U.S. trial of heiress Maxwell accused of having procured minors for Epstein’s parties
USA -The highly anticipated trial of Ghislaine Maxwell, 59, the heiress daughter of the former editor of The Daily Mirror and British MP Robert Maxwell – who died under mysterious circumstances in 1991 – and ex companion of billionaire pedophile Jeffrey Epstein who committed suicide in prison in August 2019. She was arrested a year ago after a sensational flight that lasted months. According to the accusation, she recruited dozens of minors from complex and economically disadvantaged backgrounds for her partner, knowing full well that he would have sexually abused her. And she also took an active part in the violence that took place both in Epstein’s Manhattan home and in his out-of-the-way mansions in Palm Beach and New Mexico.
The 59-year-old, whose lawyers have repeatedly complained about detention conditions in prison, has so far always pleaded not guilty to all charges relating to child abuse and trafficking. However, according to US authorities, she instead had a “critical role” in grooming and abusing minors. The FBI considers her an expert “manipulator,” reports the AFP news agency. The accusations of having recruited young girls who were then victims of abuse refer in particular to the period between 1994 and 1997, when she was one of the tycoon’s closest collaborators: between the two, there was “an intimate relationship” on a relational and professional level.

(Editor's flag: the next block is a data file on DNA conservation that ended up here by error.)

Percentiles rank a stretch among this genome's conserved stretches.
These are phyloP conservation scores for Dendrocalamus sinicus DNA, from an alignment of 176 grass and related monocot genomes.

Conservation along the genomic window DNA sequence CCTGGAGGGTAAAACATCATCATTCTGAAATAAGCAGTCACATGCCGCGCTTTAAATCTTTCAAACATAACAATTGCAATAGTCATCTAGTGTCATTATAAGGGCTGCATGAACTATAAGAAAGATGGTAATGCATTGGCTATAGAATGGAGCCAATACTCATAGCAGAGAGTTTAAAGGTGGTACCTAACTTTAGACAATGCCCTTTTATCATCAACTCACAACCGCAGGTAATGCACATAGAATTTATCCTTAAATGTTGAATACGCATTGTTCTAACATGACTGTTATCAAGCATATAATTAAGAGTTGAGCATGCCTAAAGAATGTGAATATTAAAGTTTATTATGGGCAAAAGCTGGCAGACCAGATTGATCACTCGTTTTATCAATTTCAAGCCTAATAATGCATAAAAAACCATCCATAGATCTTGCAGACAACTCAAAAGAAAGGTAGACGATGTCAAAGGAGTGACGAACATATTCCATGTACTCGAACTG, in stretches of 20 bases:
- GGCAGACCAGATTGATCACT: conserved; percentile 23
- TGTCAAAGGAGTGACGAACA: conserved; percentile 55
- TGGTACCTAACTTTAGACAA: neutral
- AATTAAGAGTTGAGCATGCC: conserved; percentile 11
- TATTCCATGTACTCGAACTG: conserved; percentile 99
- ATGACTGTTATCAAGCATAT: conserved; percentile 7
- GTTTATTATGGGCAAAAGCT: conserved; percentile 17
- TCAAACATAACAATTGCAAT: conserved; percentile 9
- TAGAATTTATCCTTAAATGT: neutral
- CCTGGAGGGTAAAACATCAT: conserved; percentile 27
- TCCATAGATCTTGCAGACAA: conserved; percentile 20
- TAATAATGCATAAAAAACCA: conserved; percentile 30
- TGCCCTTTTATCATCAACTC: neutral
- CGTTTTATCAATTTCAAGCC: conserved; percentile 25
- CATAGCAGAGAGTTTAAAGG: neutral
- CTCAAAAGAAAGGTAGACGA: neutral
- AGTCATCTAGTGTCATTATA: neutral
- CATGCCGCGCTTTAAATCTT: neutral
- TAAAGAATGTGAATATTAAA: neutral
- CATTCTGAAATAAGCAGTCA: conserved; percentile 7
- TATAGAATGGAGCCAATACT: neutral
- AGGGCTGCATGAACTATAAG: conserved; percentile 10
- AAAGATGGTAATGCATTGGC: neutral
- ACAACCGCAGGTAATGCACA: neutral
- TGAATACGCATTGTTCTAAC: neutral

After the initial exposition of the case, the prosecution would present evidence and witnesses (four women claiming to have been recruited by the defendant when they were minors). However, the defense has already announced that it will question the credibility of some of the witnesses. Therefore, psychiatrists will most likely be consulted to evaluate any “false memories” relating to sexual abuse for Maxwell’s protection. The process should take up to six weeks. Epstein, we recall, died in a New York prison cell on August 10, 2019, while awaiting his trial on charges of sexual abuse and child trafficking.
The trial officially began on November 16 in room 318 of the Thurgood Marshall Courthouse in Manhattan, with the selection of the jury in public, in the name of the right to information, despite Maxwell’s lawyers asking that it be done behind closed doors to avoid giving more publicity to the already very high-profile case. Nathan, on the other hand, has rejected almost all the requests of the defense. For example, to remove the anonymity of the victims who will testify in the hall under a pseudonym: only one of them, the psychologist Annie Farmer, has decided to be identified with her name. The others will be called Minor Victim 1, 2, and 3. And to protect their identity, it has also been forbidden that designer portray them.